Biblical Worldview: What is wrong can only be made right by the substitutionary, atoning death of Christ. “He [Jesus] has now reconciled you in his body of flesh by his death, in order to present you holy and blameless and beyond reproach before him” (Colossians 1:22). There is no other means by which we can be made right with God. “There is salvation in no one else, for there is no other name under heaven given among men by which we must be saved” (Acts 4:12). 
Those aren't the only worldview questions to ask, but they are certainly the most important ones. And as you can see, they are radically different from one another.
Many Christians will compare those questions and breathe a sigh of relief because they think they have a biblical worldview. However, it is important to recognize that our actions don’t always line up with what we say we believe. Let me give you a practical example from everyday life.
There are a large number of Christians in America who say they believe that sin is the world’s biggest problem and that the answer to that problem is the gospel. However, when it comes to the future of our country they put their hope in political parties and candidates, instead of the gospel.
They ridicule and mock non-Christians who disagree with their political views all the while forgetting that those people are eternal souls who are in desperate need of Christ. They don’t need to be ridiculed, they need to be prayed for. They don’t need to hear a political speech, they need to hear the gospel. They don’t need to trust in a candidate, they need to trust in Christ.
I’m not saying we shouldn’t be involved in politics. I’m saying we should allow a biblical worldview to shape our involvement. The Scriptures teach that our citizenship is in Heaven (Phil. 3:20) and our primary political views should be, "thy kingdom come, thy will be done. . ." (Matt. 6:10) God isn’t seeking more republicans, He’s seeking more worshipers. (Jn. 4:23-24) Worshipers from every tribe, tongue, and nation to the praise of His glorious grace. (Rev. 5:9; Eph. 1:6)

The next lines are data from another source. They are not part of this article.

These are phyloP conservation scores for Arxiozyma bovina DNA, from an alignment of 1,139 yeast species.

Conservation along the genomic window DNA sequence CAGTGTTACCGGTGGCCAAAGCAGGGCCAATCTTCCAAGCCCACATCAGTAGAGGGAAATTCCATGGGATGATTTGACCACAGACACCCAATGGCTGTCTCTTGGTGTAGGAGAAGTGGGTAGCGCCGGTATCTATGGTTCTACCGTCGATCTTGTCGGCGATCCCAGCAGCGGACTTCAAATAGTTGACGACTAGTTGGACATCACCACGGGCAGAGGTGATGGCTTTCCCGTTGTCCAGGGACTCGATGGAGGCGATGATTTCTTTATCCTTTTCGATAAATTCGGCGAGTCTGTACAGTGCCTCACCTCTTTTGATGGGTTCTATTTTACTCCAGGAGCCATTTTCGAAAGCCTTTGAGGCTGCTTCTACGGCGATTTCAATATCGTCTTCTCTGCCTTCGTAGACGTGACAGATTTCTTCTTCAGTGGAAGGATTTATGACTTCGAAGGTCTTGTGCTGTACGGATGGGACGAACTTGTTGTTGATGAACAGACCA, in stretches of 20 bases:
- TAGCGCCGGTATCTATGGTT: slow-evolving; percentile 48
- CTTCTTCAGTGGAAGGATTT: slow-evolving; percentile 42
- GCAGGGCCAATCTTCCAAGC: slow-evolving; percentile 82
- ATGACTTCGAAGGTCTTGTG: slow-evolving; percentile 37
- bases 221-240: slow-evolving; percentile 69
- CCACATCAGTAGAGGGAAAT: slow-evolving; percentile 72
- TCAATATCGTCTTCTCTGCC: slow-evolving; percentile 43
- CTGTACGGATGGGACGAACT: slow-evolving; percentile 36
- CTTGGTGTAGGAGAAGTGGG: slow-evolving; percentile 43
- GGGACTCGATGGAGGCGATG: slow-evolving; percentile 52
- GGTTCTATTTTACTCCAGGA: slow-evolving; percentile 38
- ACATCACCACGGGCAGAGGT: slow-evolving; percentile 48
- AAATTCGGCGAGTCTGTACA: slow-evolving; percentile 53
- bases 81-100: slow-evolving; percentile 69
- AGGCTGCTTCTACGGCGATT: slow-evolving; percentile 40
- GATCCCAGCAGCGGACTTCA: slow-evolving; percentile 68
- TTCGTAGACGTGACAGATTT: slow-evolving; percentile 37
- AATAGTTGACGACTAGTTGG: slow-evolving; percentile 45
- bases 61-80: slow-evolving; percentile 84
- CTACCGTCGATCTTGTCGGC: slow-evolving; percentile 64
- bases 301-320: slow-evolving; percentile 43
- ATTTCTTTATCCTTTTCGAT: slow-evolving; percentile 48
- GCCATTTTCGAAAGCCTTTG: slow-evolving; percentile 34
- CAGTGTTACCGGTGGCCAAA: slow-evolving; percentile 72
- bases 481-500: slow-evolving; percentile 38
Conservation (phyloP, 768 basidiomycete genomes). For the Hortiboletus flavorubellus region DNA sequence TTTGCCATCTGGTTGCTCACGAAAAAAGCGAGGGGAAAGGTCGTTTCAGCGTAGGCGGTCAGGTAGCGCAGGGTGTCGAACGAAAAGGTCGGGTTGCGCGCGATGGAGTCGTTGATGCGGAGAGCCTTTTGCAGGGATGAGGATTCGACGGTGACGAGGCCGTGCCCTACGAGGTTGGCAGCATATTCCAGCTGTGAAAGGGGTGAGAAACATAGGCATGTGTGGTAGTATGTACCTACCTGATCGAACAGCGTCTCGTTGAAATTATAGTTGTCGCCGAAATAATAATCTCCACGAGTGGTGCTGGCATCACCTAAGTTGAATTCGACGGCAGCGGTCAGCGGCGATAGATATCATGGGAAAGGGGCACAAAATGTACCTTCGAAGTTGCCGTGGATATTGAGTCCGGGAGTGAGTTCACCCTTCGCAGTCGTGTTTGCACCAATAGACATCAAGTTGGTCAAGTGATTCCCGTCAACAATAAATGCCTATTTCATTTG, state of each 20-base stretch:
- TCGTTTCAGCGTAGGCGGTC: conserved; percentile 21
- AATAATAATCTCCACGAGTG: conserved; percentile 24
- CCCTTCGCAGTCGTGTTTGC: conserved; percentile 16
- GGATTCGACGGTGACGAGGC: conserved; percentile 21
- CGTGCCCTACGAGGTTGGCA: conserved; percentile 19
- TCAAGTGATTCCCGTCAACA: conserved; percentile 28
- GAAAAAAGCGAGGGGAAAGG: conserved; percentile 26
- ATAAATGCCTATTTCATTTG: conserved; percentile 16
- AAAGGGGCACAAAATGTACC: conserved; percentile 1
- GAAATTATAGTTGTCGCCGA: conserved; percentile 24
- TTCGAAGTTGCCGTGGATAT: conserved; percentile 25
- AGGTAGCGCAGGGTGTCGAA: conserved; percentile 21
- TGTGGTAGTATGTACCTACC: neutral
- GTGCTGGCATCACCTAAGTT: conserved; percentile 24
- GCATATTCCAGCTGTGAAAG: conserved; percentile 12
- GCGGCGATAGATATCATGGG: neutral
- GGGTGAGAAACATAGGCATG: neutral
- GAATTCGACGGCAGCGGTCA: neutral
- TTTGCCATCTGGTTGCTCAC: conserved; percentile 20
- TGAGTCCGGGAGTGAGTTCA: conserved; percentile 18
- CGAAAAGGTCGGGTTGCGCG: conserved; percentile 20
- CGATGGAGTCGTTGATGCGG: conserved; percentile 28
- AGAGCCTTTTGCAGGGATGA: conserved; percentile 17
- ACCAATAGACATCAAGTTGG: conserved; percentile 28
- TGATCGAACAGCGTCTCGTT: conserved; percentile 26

When we apply a biblical worldview to politics, we understand that our first priority is not to advance a political party or recruit voters, it’s to make disciples. (Mt. 28:19-20) And this should radically impact the way we handle ourselves around unbelievers when politics are brought up.
That is one small example of how an American worldview affects the actions of Christians in America, but it is not just politics. The glasses we wear impact everything about us—our money, our time, our resources, our relationships, and so much more. So how do we ensure that we are operating from a biblical worldview?
Ultimately, we must rely on the Holy Spirit and seek His power and guidance in our day to day lives. However, there is one practical step you can take to do this and that is to saturate your heart and mind with the Scriptures.
In Romans 12:2, the Apostle Paul says, “And be not conformed to this world: but be ye transformed by the renewing of your mind, that ye may prove what is that good, and acceptable, and perfect, will of God.”
Every single day your worldview is being conformed by everything around you. The culture you live in, the movies you watch, the music you listen to, the friends you spend time with, and so much more.The only way to combat this constant pressure is to be transformed by the renewing of our minds.
Every single day we need to renew our minds with the Word of God. Read the Word, pray the Word, study the Word, meditate on the Word, and listen to the Word preached. And slowly but surely God will use His Word to renew your mind and reshape your worldview.
We all wear glasses…the question is, do yours need to be cleaned?
 Those questions and answers can be found in the tract entitled, "Life's Ultimate Questions" by Voddie Baucham Jr. https://www.crossway.org/tracts/lifes-ultimate-questions-2837/